The Finger Post Travel (December 28, 2018)
With the long Martin Luther King Jr. weekend coming up I wanted to revisit one of the many “weekend road trips” I’ve taken over the past few years and in particular my trip last year to Vicksburg, Mississippi.
Right off the bat, Vicksburg is a must for any Civil War history buff (which I classify myself as). But it also is a great location to get your first taste of Mississippi. Vicksburg seems to find that perfect balance of Southern charm, living history, and a moderately hip night life. And let’s be honest, Mississippi takes it’s lumps in the important game of public perception, and Vicksburg will help you revisit any preconceived notions about the state that reportedly earned a dubious reputation for finishing last in every survey of American states. I’m not sure how true that is but I reckon there is a reason Wikipedia added a page on the phrase “Thank God for Mississippi“. Sure there were some supporters yelling against the storm (Johnny Cash and June Carter did make me want to go to Jackson after one particularly depressing break up) and The Charlie Daniels Band did strategically place a lyrical homage to the state right after “Devil Went Down to Georgia” on their Million Mile Reflections album. But Charlie Daniels and Johnny Cash aside, there isn’t a lot of praise heaped on Mississippi. Although I drove through Mississippi once before I didn’t spend enough time to challenge that preconception.
Which made Vicksburg so refreshing.
I won’t say it felt like a college town, but the young people wandering the streets of Downtown Vicksburg certainly was proof that this was a vibrant town for young Mississippians. Cool and hip but with a bluesy undertone that we northerners simply could never duplicate (well, maybe Chicago, but nobody else). Vicksburg was quite simply a fun little town.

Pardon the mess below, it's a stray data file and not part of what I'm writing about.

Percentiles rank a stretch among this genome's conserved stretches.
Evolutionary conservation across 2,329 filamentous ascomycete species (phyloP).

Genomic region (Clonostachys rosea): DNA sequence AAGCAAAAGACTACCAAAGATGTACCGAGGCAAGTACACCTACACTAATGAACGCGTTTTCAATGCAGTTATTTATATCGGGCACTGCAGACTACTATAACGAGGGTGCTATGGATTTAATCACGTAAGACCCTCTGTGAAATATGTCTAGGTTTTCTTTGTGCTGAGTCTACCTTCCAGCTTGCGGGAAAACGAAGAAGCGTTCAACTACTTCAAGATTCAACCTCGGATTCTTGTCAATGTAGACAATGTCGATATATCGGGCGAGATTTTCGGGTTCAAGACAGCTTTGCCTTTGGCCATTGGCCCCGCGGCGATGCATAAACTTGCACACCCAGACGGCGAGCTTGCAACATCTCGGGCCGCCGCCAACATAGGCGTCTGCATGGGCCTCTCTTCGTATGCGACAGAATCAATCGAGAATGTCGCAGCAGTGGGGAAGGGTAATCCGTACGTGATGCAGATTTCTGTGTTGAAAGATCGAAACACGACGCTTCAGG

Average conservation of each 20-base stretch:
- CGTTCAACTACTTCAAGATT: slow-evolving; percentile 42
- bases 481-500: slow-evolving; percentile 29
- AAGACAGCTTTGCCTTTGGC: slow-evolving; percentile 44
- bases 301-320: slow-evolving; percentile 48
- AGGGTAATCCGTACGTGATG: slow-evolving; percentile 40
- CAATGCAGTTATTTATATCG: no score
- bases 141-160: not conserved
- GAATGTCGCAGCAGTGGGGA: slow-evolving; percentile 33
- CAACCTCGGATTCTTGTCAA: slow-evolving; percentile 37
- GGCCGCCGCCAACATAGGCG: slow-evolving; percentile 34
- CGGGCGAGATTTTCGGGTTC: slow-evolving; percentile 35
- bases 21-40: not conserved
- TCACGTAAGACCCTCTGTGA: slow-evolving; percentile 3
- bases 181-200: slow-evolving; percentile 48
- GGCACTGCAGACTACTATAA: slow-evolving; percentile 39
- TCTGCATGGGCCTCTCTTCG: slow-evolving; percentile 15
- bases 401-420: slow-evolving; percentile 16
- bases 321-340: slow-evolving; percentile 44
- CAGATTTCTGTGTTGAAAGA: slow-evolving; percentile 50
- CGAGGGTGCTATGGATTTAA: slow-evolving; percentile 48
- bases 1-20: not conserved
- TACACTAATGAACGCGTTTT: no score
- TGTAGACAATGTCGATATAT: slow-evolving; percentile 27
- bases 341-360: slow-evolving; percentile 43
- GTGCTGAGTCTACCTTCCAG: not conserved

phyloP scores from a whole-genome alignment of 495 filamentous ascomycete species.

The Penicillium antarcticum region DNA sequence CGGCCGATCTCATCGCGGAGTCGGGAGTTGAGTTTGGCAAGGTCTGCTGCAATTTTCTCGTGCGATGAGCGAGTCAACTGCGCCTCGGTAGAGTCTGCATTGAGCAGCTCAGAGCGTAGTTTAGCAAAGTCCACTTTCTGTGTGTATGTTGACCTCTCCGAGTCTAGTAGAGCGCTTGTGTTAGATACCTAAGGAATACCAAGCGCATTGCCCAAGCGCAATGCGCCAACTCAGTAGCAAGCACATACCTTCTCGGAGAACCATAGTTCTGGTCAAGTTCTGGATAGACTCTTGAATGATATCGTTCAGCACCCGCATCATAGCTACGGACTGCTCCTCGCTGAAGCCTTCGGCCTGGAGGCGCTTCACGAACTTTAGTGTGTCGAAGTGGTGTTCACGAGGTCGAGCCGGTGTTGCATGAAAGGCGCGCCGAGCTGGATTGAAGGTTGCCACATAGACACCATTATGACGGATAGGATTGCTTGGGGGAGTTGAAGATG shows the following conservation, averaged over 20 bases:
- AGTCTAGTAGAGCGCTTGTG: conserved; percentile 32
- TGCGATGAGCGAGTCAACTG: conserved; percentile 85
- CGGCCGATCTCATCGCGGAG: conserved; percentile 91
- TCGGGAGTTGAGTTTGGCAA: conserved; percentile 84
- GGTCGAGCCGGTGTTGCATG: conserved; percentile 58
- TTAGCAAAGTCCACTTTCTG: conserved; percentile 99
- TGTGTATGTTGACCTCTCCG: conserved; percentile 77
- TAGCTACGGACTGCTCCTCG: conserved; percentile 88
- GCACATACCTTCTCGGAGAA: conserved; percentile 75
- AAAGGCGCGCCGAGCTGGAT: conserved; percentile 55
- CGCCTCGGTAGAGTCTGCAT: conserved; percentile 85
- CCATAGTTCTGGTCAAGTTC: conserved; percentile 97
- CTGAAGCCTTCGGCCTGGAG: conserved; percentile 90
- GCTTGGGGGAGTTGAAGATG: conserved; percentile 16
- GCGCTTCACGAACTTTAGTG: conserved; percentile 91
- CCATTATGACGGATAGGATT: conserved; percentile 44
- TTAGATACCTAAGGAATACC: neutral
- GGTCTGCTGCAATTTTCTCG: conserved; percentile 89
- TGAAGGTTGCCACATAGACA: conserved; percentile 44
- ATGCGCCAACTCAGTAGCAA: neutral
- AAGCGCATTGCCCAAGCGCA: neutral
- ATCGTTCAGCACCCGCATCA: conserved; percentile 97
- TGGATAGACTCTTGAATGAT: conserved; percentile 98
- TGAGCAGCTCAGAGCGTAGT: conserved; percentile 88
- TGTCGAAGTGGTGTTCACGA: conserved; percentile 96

But then again, I didn’t see much of the town so maybe I should add that caveat. I arrived somewhat late and decided to stop off for a quick snack and drink at the Cottonwood Public House. It was a quite place, and I had just missed the live show from Randy Cohen, a blues musician from New Orleans. But I grabbed one of his CDs and I will say this, if you’re ever in New Orleans and he’s playing somewhere…you’d be wise to stop there and check it out.
But my friend and I didn’t drive across Texas and Louisiana to hear blues music…we came to see the battlefield.
The following day we made our way to the Vicksburg National Military Park, a 1800 acre national park where a bloody 47-day battle that saw Union General Ulysses S. Grant capture the city from Confederate defenders in 1863.
Actually, battle isn’t a good way to describe it. It was a siege. And if you are someone who enjoys visiting Civil War Battlefields then Vicksburg should be at the top of your list. Because it is really unlike any other Civil War Battlefield. When visiting Gettysburg or Bull Run or Fredricksburg you can’t help but feel the battle for what it was…two armies throwing everything they had at each other in an attempt to destroy the enemy. When you visit the Vicksburg National Military Park you can’t help but feel something different. This was a battlefield that felt disjointed and confusing and spread out. It felt like a powerful army bogged down by a determined, but outgunned, adversary. It felt like the battle lines owed more to chance than to strategy.
It felt like modern war.
Unlike other battlefields Vicksburg is seen from the car, where 16 miles of road snake across the old Union and Confederate front lines. Much of the battlefield is also peppered with numerous monuments (over 1,300 in total) from all of the states that took part in the battle.
Two antebellum homes are also on the tour, as well as the U.S.S. Cairo, one of the first Ironclad warships that was sunk on December 12, 1862 in the Yazoo River. The Cairo, having been raised in October of 1964 and been opened officially to the public in 1980 the Cairo is a fascinating snapshot of naval warfare in the Civil War. But since being raised the Cairo has suffered from the elements…and one can’t help but wonder how much longer she will be able to hang on as a living museum.
In the end Vicksburg was an amazing and powerful way to spend a Memorial Day…and it remains one of the most powerful Civil War battlefields you can visit.
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